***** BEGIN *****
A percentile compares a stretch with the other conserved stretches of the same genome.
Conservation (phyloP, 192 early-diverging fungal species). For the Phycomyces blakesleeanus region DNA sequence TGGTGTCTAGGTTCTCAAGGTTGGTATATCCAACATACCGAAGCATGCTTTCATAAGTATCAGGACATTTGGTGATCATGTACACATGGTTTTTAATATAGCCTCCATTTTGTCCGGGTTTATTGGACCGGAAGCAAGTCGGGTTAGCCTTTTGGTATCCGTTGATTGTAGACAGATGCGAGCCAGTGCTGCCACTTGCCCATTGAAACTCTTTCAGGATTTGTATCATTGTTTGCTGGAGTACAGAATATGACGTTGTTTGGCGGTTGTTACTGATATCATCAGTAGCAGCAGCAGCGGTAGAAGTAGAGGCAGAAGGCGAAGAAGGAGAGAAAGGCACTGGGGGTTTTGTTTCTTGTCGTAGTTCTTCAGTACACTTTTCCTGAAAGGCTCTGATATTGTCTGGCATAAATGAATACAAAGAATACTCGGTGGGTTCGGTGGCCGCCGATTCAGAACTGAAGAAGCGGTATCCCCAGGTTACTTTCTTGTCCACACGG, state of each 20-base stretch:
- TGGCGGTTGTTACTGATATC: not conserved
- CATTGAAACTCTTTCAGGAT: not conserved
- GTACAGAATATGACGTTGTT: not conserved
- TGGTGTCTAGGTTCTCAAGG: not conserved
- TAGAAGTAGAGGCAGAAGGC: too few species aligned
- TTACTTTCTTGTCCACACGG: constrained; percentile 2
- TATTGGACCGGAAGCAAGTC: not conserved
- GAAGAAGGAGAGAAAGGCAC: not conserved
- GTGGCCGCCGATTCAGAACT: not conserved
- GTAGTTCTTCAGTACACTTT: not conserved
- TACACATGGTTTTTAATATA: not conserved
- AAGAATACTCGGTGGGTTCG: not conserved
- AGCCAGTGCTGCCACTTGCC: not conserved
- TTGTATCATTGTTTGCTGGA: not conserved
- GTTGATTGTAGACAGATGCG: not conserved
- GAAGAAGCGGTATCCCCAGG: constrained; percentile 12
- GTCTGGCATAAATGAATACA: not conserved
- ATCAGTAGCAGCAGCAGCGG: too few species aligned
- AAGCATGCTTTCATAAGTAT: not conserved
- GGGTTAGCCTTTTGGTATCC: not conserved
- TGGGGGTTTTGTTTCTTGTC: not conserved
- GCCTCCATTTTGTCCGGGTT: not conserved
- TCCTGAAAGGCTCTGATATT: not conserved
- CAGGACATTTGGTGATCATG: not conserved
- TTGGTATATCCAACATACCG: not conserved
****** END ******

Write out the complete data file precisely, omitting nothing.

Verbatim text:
A percentile compares a stretch with the other conserved stretches of the same genome.
Conservation (phyloP, 192 early-diverging fungal species). For the Phycomyces blakesleeanus region DNA sequence TGGTGTCTAGGTTCTCAAGGTTGGTATATCCAACATACCGAAGCATGCTTTCATAAGTATCAGGACATTTGGTGATCATGTACACATGGTTTTTAATATAGCCTCCATTTTGTCCGGGTTTATTGGACCGGAAGCAAGTCGGGTTAGCCTTTTGGTATCCGTTGATTGTAGACAGATGCGAGCCAGTGCTGCCACTTGCCCATTGAAACTCTTTCAGGATTTGTATCATTGTTTGCTGGAGTACAGAATATGACGTTGTTTGGCGGTTGTTACTGATATCATCAGTAGCAGCAGCAGCGGTAGAAGTAGAGGCAGAAGGCGAAGAAGGAGAGAAAGGCACTGGGGGTTTTGTTTCTTGTCGTAGTTCTTCAGTACACTTTTCCTGAAAGGCTCTGATATTGTCTGGCATAAATGAATACAAAGAATACTCGGTGGGTTCGGTGGCCGCCGATTCAGAACTGAAGAAGCGGTATCCCCAGGTTACTTTCTTGTCCACACGG, state of each 20-base stretch:
- TGGCGGTTGTTACTGATATC: not conserved
- CATTGAAACTCTTTCAGGAT: not conserved
- GTACAGAATATGACGTTGTT: not conserved
- TGGTGTCTAGGTTCTCAAGG: not conserved
- TAGAAGTAGAGGCAGAAGGC: too few species aligned
- TTACTTTCTTGTCCACACGG: constrained; percentile 2
- TATTGGACCGGAAGCAAGTC: not conserved
- GAAGAAGGAGAGAAAGGCAC: not conserved
- GTGGCCGCCGATTCAGAACT: not conserved
- GTAGTTCTTCAGTACACTTT: not conserved
- TACACATGGTTTTTAATATA: not conserved
- AAGAATACTCGGTGGGTTCG: not conserved
- AGCCAGTGCTGCCACTTGCC: not conserved
- TTGTATCATTGTTTGCTGGA: not conserved
- GTTGATTGTAGACAGATGCG: not conserved
- GAAGAAGCGGTATCCCCAGG: constrained; percentile 12
- GTCTGGCATAAATGAATACA: not conserved
- ATCAGTAGCAGCAGCAGCGG: too few species aligned
- AAGCATGCTTTCATAAGTAT: not conserved
- GGGTTAGCCTTTTGGTATCC: not conserved
- TGGGGGTTTTGTTTCTTGTC: not conserved
- GCCTCCATTTTGTCCGGGTT: not conserved
- TCCTGAAAGGCTCTGATATT: not conserved
- CAGGACATTTGGTGATCATG: not conserved
- TTGGTATATCCAACATACCG: not conserved